We all know that two heads are better than one. We also know that a whole is greater than the sum of its parts. With that said, it’s obvious that hybrid bikes—which combine aspects of mountain bikes and road bikes—are the best.
The Price is Right
When searching for a bike you want to get the best bang for you buck. You won’t notice any significant difference when comparing average prices between mountain, road, and hybrid bikes. In any case, you will get what you pay for.
Road, mountain, and hybrid bikes can range anywhere from $100-$5,000. A cheaper model will get the job done but a more expensive model will be more durable.
As a novice cyclist, it is best to spend several hundred, but not to break your bank account. This way you will not be getting bottom-line quality but also will not be wasting money on additional features that you don’t need.
The difference comes in play when considering the use that you will get out of your bike. As mentioned in “What Are Hybrid Bikes Used For“, hybrid bikes are the most versatile of the three.
If you plan to spend time both on and off the road, there is no sense in buying two separate bikes. Ultimately, you will spend twice as much as necessary since a hybrid bike is compatible with both terrains.
Comfort is Key
Regardless of what role your bike plays in your life—recreational buddy or essential work companion—you will be spending a lot of time together. You not only need to consider your short-term comfort but also your long-term health.
Saddle : Hybrid bikes are almost always equipped with a padded saddle. This differs greatly from both road and mountain bikes, which come with little to no padding. Why would you sit on a bench when you could be sitting in a La-Z-Boy?
Handlebars : Hybrid bikes, like mountain bikes, have straight handlebars. It may be true that road bikes have the benefit of different hand positions with their drop handlebars, this is not beneficial in the long run.
The hybrid bike’s straight handlebars force the rider into an upright position that relieves neck and back strain. While drop handlebars do provide the opportunity to utilize more positions, the likelihood of having improper form and causing unnecessary tension is much greater.
Practicality is Their Middle Name
Hybrid bikes don’t play around. Well, they can. If that’s what you want them to do (because they’re versatile, remember?). But I mean to say that hybrid bikes have efficient designs that cater to the user’s needs.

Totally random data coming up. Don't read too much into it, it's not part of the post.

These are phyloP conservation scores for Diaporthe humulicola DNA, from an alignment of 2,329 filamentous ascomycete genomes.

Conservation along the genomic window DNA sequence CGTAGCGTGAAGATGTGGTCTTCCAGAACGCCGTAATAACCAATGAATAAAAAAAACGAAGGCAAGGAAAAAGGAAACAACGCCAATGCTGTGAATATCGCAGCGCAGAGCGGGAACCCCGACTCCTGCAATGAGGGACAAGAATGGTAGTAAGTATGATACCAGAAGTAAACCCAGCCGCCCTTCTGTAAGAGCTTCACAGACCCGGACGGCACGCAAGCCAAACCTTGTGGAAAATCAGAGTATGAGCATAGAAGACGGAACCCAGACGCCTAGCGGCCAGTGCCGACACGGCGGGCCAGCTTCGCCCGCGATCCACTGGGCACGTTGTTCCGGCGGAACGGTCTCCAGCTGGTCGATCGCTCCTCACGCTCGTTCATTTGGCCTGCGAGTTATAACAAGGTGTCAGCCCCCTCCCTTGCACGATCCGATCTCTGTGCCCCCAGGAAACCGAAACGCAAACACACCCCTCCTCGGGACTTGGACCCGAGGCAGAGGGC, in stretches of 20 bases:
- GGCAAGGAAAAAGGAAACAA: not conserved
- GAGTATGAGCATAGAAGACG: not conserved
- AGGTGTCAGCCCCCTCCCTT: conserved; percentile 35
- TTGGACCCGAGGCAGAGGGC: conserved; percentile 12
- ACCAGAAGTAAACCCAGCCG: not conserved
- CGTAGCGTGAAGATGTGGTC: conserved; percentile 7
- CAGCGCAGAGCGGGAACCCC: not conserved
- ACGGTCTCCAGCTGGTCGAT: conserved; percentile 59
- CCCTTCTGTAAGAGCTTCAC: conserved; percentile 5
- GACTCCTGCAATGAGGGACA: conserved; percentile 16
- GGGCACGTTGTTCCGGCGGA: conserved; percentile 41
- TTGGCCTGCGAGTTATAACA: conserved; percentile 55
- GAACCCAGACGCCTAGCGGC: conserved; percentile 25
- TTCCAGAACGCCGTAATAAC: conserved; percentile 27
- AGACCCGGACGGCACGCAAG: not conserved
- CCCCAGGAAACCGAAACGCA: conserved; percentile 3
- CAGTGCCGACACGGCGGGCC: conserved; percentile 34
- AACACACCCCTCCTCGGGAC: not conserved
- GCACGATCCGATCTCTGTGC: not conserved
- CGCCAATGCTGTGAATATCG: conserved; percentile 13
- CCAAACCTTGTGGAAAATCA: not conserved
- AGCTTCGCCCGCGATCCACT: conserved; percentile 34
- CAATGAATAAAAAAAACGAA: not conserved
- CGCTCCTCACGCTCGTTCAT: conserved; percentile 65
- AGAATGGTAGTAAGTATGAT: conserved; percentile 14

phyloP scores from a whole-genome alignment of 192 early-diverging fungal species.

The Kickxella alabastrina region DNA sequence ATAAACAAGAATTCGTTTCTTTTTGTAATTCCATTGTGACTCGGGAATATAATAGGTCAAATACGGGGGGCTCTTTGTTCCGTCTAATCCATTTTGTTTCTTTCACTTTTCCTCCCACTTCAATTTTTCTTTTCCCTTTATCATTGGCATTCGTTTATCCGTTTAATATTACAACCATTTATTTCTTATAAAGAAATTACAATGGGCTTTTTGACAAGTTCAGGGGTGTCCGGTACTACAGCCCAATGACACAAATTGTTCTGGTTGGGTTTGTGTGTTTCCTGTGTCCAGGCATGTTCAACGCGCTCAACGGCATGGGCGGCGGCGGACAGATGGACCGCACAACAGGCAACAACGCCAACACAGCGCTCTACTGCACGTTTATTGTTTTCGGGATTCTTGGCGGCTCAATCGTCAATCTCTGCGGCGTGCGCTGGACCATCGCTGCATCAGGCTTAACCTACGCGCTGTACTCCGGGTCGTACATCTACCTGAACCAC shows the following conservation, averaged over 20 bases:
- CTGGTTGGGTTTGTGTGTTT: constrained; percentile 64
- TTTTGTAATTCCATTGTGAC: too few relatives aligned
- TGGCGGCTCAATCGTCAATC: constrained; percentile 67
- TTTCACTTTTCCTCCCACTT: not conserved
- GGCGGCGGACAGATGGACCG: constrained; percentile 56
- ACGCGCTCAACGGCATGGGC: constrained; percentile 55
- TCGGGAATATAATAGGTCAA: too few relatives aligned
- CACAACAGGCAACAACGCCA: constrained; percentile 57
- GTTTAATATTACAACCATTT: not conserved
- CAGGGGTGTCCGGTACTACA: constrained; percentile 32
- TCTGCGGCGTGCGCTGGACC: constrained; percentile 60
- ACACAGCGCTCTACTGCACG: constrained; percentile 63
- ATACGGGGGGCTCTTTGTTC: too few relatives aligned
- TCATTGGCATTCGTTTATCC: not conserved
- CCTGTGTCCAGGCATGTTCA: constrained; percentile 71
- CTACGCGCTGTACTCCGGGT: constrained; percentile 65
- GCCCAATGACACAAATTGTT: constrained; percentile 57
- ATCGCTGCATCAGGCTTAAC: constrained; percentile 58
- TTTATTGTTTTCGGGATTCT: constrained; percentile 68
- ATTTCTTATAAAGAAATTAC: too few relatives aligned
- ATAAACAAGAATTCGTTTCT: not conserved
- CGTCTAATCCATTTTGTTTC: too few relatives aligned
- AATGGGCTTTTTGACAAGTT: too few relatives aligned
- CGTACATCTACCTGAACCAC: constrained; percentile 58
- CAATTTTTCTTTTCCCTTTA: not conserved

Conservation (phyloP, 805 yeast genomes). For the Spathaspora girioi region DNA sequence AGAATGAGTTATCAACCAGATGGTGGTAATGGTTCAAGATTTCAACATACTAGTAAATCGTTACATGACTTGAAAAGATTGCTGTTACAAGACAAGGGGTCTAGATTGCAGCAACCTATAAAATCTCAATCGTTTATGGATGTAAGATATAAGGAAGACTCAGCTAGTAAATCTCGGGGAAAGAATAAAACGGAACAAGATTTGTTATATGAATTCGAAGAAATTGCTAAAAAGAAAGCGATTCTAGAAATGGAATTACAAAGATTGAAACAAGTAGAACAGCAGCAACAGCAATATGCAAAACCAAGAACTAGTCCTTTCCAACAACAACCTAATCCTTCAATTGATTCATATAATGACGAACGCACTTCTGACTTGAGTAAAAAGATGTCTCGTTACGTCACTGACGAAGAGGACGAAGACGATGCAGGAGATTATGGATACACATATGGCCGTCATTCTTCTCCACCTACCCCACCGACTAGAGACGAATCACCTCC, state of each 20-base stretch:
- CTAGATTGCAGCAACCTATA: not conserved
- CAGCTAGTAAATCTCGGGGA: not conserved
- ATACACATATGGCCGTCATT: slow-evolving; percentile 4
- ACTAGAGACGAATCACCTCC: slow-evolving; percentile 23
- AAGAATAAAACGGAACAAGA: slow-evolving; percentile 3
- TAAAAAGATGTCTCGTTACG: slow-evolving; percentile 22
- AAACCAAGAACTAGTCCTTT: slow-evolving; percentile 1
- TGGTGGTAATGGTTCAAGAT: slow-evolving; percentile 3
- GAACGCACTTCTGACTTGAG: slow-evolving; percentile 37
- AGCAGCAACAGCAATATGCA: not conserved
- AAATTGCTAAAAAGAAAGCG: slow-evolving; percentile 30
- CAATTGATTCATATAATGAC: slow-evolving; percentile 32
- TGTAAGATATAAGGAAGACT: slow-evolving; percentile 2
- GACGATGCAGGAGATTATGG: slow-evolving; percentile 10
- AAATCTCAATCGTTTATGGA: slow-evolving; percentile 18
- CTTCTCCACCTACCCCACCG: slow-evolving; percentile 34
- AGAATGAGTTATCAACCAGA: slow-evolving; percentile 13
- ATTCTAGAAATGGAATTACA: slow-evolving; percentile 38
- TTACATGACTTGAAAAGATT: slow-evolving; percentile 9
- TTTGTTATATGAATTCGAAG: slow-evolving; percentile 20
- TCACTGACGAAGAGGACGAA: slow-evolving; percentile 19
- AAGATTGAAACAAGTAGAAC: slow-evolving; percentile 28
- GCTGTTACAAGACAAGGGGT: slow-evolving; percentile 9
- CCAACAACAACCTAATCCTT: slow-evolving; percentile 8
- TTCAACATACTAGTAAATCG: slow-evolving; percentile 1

Wheels : As discussed in “What Are Hybrid Bikes Used For?,” wheels vary greatly between road and mountain bikes. The former’s allow for maximum speed while the latter’s provide traction for rough terrains. A hybrid bike usually has medium-size wheels that fall somewhere between the widths of the other two.
Hybrid bike wheels are perfect in that they are thick enough to overcome inconveniences such as potholes and rocks, but thin enough to still be fast and efficient. The added width also makes hybrid bikes much less prone to flat tires, thus saving money in terms of repairs.
Frame : While hybrids have many features of a mountain bike, their frames are often much lighter.
Mountain bikes can weigh over 30 pounds. If you think you’ll have to ride your bike up any hills or have to carry it at any point, you want to avoid something super bulky.
Aluminum and carbon fiber are both lighter than steel, so opt for these if you know weight is an issue. Keep in mind that carbon fiber is much more expensive.
Picking the Perfect Bike
We all have different needs when it comes to bike riding. Do you plan to primarily ride your bike along the side of a busy highway on your way to the office? Are you going to be carrying heavy loads like textbooks or groceries? Will you be strolling along the strand with your toddler strapped onto the back?
Every hybrid bike offers something different, and it’s important to find the right one for your personal needs. You can find a list of 12 of the best in our 2017 hybrid bike buying guide that’ll help you find your perfect bike.
Still unsure? Get a sense of where to start with this video from Bike Radar below: